We were so impressed with our trip to Colmar and the surrounding area back in March that we decided to give the region a try with my parents in the winter. And mais oui, quel hiver!
The Theater of Operations
We rented a car. We would not have done that for just ourselves; we like our little car just fine for us. But with four adults, intercontinental luggage for half of them, and a week’s worth of winter clothing, we opted for something bigger and more comfortable than our little cold, weak, loud station wagon. I rented us something in the Passat class, but we were pleased to see an Audi A6 waiting for us. It felt more difficult to maneuver around parking lots and little European towns, but it was roomy and fancy. And, apparently thirsty for oil. Or at least it thought it was.
We pulled over in the dark about a third of the way to Frankfurt to see what we could learn from the owner’s manual about those warning messages. We considered buying some oil from a gas station and adding it, but in the end decided to press on. In the morning, practically on the FRA airport grounds, I called Buchbinder in Regensburg and they directed me to the EuropCar station at the airport. They saw the same warning and added a liter of oil and declared us good to go. 1 An hour later, well on our way to the border with France, the warning lamp came on again and then finally stayed off for the rest of the trip.
We stayed in a little German town not far from the border to France called Rheinhausen (beware, there are dozens of German towns named that). Also beware that there are two restaurants nearby, both named “Schiff.” 2 There are some parky, canal-adjacent walking paths around there, so if you get tired of the crowded Christmas market scene, you can go for a (long!) walk. Or maybe you like amusement parks; “Europa Park Rust” is less than 4 km away.
This town wasn’t our first choice, but we got moving on the lodging hunt a little late and La Mirabelle was all that was left in our price range near the target towns with two rooms available for the duration of stay in the area. But it was a good choice nevertheless: great breakfast selection, very friendly and helpful staff, and free parking on site were all much appreciated. Other perks of the town: its Thai restaurant was pretty good and the large, well-stocked Rewe opens daily3 from 7am to 10pm.
The Target Towns
We parked kind of far away from the action, but that didn’t mean it cost less. There were several different markets areas happening here. I snagged some pain d’épice to take home. Warming up with hot chocolate at a café on the river bank was a good idea.
Ribeauvillé and Kaysersberg
Driving across the border near Marckholsheim was very frustrating. There was construction work on the locks over the river causing long lines of cars in both directions. What’s more, the drivable part was reduced to just a few meters of width, and we were in an unfamiliar rental
car tank. But once we got close, we started following signs for the Navette parking, and that was a much better deal: cheaper price, easier parking, so much better on my nerves.
This was the town that inspired us to come back for wintry visit. We were hoping for a sit-down lunch at place that would serve us choucroute and maybe some munster cheese over potatoes, but we couldn’t find anything halfway traditional, open and not already marked as COMPLET — so we opted for an Indian restaurant. 4 It was pretty good, but I think we would have been happier with some SAUSAGE and SAUERKRAUT.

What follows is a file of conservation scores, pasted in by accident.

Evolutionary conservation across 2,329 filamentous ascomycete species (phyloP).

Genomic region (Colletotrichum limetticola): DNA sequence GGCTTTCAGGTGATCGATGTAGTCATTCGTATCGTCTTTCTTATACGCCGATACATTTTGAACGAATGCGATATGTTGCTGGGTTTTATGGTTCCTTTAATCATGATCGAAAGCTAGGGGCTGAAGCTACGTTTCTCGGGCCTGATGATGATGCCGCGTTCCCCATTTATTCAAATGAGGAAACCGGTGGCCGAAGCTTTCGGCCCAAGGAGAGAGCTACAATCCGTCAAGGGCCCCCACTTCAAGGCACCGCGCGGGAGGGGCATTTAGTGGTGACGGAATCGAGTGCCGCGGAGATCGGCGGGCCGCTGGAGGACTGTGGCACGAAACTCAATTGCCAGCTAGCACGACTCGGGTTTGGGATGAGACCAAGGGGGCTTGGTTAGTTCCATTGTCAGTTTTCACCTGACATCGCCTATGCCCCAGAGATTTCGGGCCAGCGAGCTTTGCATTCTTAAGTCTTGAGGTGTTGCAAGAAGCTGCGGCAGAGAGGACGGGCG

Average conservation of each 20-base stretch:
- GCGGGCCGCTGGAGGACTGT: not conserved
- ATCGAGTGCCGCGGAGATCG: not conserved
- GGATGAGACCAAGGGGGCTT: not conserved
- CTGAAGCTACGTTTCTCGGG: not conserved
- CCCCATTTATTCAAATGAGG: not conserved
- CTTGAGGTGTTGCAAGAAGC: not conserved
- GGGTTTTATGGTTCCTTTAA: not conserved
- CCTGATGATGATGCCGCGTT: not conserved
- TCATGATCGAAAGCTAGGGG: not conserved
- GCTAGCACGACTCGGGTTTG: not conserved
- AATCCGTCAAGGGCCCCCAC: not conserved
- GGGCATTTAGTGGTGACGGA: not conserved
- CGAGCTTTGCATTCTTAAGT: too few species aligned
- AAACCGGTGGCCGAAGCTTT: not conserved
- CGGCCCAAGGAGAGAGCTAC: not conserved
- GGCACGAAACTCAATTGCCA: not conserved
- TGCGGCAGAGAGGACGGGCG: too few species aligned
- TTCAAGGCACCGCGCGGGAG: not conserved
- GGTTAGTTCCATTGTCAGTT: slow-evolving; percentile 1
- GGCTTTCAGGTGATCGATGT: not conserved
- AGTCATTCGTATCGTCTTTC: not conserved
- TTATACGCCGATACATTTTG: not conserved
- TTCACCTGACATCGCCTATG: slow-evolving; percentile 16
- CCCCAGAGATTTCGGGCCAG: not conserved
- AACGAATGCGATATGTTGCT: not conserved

Basel was a nice surprise, in more ways than one:
- parking was fairly convenient
- the city was very walkable, despite streets and hills
- the rental car had a CH vignette still valid for 2022 in it!
So we drove down, crossed the border (no one was interested in checking our car), had lunch, cruised some grocery stores and spent our last hour (“Happy Hour”) between 16:00 and 17:00 browsing the Historisches Museum Basel at the Barfüsserkirche on Barfüsserplatz5 for free.
The next day was a big, long, slow, somewhat scary drive home. But the car behaved, and so did all the drivers in our vicinity. We were tired when we got home and very much appreciated the short walk to our favorite local Indian restaurant.
Take a look at the full set of our pictures from this trip if you like.
- Except that it was the day of the test of the nationwide Katastrophenalarm, and the blast doors in the parking gar where EuropCar FRA is closed with klaxons and flashing lights going off, trapping us and everyone behind us, for a few minutes until some brave soul got out of his car and simply pushed the blast door open for that long line of cars. [↩]
- One of them is good. Guess how we know. We discovered that the Google review for one was attached to the location of the other. You want the one actually NOT in Rheinhausen. [↩]
- But not Sundays and holidays of course. It’s still Germany. [↩]
- Incidentally, right next door to the Lebanese restaurant Sarah and I enjoyed during our visit in March. [↩]
- The fact that that neighborhood in Basel is nicknamed “Barfy” is a little weird, especially for their eating establishments – “Barfy Pizza”, etc. [↩]
2 thoughts on “Alsatian Christmas Markets (and a visit to Basel)”
Thank you for this post. Inspiring. I’ve been thinking of trips to do with my kid, from California, to spots in France. We have a history of it. Get a direct to Paris (it arrives early!) walk from G du N to G de l’Est (we do little backpacks), and get on a fast train for Strasbourg, and make that a home base, and maybe two more spots over a two week period, including Colmar area. You have reinforced a good idea that will happen in 2024. (Mexico next year, and to note I enjoyed your D.F. trip. We’ll do D.F. at Spring Break (10 nights!) and another for two weeks in Nayarit in June.)
I really liked Strasbourg; never made it to Basel. I agree that the nickname Barfy is kind of hilarious.